There is an ongoing debate about the exact date and location of the emergence of the art of Ebru. We find marbled papers as the endpapers in books which date back many centuries (Figure 1 & 2). Marbled paper had also been used as borders and frames for manuscripts (Figure 3).
Although we have the information about the date the books are written, we cannot be sure of the date of production of the marbled papers, since the books have undergone restoration several times. As a result, we only take as reference those marbled papers which have on them the date of their production or some caligraphy inscribed. Examples of hafif (light) ebru, a type of ebru that involves light and pale colors and serves as a background for manuscripts, is important for studying the history of ebru.
The oldest ebru, a Malik-i Deylemi text, dates back to 1554 (Figure 4). Hafif ebru requires a rather advanced technique and an experienced ebru artist. Therefore, it is assumed that ebru emerged in as early as the 15th century, considering the concrete evidence we have.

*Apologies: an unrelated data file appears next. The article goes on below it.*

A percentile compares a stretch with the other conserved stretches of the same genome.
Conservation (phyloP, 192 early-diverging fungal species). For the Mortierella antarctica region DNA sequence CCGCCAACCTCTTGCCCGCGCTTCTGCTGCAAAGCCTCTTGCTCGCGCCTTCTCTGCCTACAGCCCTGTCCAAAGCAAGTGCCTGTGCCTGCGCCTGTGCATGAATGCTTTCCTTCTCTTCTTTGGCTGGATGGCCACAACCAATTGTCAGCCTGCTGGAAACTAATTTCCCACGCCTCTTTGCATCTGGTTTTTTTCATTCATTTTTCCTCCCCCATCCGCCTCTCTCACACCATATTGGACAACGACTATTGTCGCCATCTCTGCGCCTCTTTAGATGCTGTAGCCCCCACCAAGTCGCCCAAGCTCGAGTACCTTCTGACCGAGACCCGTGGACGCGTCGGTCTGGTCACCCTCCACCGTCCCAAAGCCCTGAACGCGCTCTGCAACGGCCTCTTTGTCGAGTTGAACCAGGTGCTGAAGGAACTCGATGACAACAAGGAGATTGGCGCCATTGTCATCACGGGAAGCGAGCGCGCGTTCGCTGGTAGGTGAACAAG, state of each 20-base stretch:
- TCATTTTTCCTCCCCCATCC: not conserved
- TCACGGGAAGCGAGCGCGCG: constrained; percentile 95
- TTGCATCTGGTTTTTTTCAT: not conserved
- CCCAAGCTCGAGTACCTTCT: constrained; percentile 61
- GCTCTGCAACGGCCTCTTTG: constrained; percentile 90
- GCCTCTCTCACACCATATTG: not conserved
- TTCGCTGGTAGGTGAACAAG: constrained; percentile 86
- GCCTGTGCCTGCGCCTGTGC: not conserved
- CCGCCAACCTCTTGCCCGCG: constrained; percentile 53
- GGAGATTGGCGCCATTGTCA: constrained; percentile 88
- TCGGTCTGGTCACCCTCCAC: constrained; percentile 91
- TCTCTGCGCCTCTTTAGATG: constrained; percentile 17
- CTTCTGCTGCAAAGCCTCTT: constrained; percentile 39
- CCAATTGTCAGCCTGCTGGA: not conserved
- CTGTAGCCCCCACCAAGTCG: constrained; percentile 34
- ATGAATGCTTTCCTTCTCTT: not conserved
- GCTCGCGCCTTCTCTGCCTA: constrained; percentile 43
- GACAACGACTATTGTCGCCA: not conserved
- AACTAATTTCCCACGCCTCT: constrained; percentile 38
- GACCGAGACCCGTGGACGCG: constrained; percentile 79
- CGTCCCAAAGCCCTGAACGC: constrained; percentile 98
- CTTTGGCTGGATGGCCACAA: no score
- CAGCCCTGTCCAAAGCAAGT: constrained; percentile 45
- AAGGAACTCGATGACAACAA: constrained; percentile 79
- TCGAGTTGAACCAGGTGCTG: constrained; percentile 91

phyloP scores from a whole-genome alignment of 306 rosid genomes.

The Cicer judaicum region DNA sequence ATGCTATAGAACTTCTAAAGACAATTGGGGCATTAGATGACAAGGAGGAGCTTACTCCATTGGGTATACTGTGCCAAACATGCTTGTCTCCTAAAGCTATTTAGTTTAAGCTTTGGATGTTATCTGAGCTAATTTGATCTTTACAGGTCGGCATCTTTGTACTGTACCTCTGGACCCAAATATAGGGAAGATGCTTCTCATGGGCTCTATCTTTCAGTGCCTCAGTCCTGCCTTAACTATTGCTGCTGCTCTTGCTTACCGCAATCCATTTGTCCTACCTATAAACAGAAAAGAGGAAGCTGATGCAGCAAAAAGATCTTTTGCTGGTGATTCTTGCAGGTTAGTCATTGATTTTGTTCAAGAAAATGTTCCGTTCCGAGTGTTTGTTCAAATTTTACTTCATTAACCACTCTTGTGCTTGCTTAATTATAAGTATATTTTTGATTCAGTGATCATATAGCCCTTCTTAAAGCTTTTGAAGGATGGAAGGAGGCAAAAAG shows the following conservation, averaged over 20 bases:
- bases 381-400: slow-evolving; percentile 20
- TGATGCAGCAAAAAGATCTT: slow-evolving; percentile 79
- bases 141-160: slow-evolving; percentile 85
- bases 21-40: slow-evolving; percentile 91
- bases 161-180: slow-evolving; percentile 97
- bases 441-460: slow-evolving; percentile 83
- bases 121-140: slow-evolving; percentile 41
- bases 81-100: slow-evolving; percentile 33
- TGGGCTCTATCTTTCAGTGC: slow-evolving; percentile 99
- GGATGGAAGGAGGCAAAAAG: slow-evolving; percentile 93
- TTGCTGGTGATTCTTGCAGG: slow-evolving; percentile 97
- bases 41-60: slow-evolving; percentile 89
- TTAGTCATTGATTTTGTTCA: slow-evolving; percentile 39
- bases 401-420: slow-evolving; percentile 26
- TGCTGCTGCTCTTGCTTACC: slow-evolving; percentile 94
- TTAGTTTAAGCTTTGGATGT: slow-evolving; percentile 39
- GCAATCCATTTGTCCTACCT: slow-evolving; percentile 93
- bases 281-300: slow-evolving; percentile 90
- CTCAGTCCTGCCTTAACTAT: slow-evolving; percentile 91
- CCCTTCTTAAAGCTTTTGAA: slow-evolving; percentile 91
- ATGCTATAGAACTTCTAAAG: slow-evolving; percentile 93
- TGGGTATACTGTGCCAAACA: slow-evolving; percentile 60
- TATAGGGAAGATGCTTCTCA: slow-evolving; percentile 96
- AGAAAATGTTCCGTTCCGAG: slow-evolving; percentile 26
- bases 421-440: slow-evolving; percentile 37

In one issue of Pallete magazine of Switzerland (vol.30, 1969), Mehmet Ali Kağıtçı claimed that there exists an ebru in the archives of Topkapi Palace Museum which has an iscription that dates back to 1447. However, the document was never acquired due to the lack of references.
Unfortunately, the books about the traditional Turkish handcrafts do not provide information on ebru and the speculations about its history continue. Discovery of new documents is needed.
In Buntpapier, a source which includes the published material about ebru in Europe, it is stated that ebru has first emerged in Turkistan. Among the Turkish ebru masters, it is also rumoured that ebru has its origins in Bukhara area. In the book it is discussed that the shamans in that region had had a way of fortune telling in which they throw paint on an aqueous surface and interpret the form. Likewise Sadık Efendi, an important figure in the history of ebru, received his training in Bukhara and later on joined Özbekler Tekkesi, a dervish lodge founded in Istanbul in 17th century, passing down his knowledge to the next generation.
Finally, we can say that technique and art of marbling has emerged in Bukhara region, carried by the Silk Road arrived in Anatolia by the Persian name of ebri. In the beginning, ebru was not considered as a main branch of fine arts, but rather a handcraft, heavily used in endpapers for bookbinding and in backgrounds for works of hat and teship. Ebru has reached its fine form in Istanbul, moving on through generations by master-student relationships.
*Translated and adapted from Türk Sanatında Ebru by Uğur Derman, Ak Yayınları, April 1977.